Skip to content

Is your practice using patient testimonials to build a patient base? Here are several tips to help you get started.

August 17, 2011
One of the most crucial elements of effective practice management is getting a healthy patient base. After all, doctors can’t practice their trade if they don’t have any patients to attend to.

Healthcare Success suggests that physicians use testimonials as a way to bolster prospects’ confidence and become an industry thought leaders. While doctors need to be mindful of HIPAA regulations, patient testimonials can be a powerful tool for reaching new clients.

As the source notes, many long-time patients are often happy to give testimonials, provided they have received high-quality care over the years. However, physicians need to remember that their clients are often busy – they don’t have the time to put pen to paper and draft long-winded praise for their doctors, no matter how deserving of it they are.

Therefore, practices should make it as easy as possible for patients to leave their feedback. By simply asking them to speak about their experiences and having a secretary write down their thoughts, doctors can get a potent piece of marketing material.

“Have a staff member take notes on exactly what the patient says. That staffer might remind patients of key aspects of the practice to capture the positive feelings about the results, practice capabilities and staff. Transcribe the patient’s words as they are expressed,” the news source notes.

The key is to consider patients’ time. Remember, a testimonial doesn’t have to be pages long – rather, a simple paragraph or even a few sentences can do the job.

Once the testimonial has been created, practices need to integrate it into their marketing efforts. If they use print materials, such as brochures, they could include a blurb on the inside.

Testimonials also make for good web content. Physicians could have a specific spot on their websites where they can post feedback from patients. If doctors have a presence on social media, they could also consider setting up a specific section on their Facebook pages for fans to leave comments and testimonials.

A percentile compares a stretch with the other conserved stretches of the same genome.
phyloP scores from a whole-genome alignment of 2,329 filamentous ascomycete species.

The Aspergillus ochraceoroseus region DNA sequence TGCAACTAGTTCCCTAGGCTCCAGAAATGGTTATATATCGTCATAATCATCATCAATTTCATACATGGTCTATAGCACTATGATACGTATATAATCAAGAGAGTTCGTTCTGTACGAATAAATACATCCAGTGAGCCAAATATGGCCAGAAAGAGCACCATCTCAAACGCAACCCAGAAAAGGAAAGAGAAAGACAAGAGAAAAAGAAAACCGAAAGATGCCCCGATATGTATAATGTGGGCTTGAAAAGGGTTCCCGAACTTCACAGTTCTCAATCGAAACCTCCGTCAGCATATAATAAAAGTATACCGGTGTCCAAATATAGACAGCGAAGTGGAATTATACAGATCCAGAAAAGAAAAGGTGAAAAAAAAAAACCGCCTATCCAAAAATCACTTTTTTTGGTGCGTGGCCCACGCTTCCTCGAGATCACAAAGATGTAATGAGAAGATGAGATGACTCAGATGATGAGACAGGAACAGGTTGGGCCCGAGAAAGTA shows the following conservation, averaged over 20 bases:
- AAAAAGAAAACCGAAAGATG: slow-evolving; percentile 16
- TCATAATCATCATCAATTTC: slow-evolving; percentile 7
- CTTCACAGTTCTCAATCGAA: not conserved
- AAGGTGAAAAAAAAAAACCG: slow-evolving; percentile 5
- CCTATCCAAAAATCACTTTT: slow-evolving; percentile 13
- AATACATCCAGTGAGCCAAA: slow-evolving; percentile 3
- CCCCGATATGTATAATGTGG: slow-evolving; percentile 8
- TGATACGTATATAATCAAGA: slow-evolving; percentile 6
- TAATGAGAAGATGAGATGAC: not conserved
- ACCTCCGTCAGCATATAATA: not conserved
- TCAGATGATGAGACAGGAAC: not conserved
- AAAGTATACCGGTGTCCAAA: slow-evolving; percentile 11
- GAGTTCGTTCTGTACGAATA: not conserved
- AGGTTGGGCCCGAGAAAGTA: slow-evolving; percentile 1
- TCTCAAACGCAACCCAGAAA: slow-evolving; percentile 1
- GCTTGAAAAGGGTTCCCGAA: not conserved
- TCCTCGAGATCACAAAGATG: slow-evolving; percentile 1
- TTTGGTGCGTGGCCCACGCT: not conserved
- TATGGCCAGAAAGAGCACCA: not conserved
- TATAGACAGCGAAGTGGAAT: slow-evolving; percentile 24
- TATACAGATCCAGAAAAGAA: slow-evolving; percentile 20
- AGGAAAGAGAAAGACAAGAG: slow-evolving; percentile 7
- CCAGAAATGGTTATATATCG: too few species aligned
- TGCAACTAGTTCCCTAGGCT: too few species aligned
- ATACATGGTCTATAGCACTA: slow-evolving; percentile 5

YouTube is another great location to post testimonials. Rather than having patients talk to a secretary, they could be recorded right at the office. People often like watching video content better than reading, so by creating this type of content, doctors may get even more mileage from their testimonials.

Regardless of whether practices use written or video testimonials, it’s crucial that they always ask patients for their full permission before making them public. This will help the practice stay out of any legal fiascoes and will also maintain the doctor-patient relationship.

2 Comments leave one →
  1. Jill permalink
    August 18, 2011 6:50 pm

    Is there a example of how to wrie a document asking for a patient testimonal as they are checking out?

    • August 22, 2011 6:04 pm

      Hi Jill – The release form that we use was drafted by our legal team. If you don’t have a legal team, I would suggest doing a Google search for “testimonial release forms,” for some examples. – Mary

Leave a Reply

Fill in your details below or click an icon to log in: Logo

You are commenting using your account. Log Out /  Change )

Google photo

You are commenting using your Google account. Log Out /  Change )

Twitter picture

You are commenting using your Twitter account. Log Out /  Change )

Facebook photo

You are commenting using your Facebook account. Log Out /  Change )

Connecting to %s

%d bloggers like this: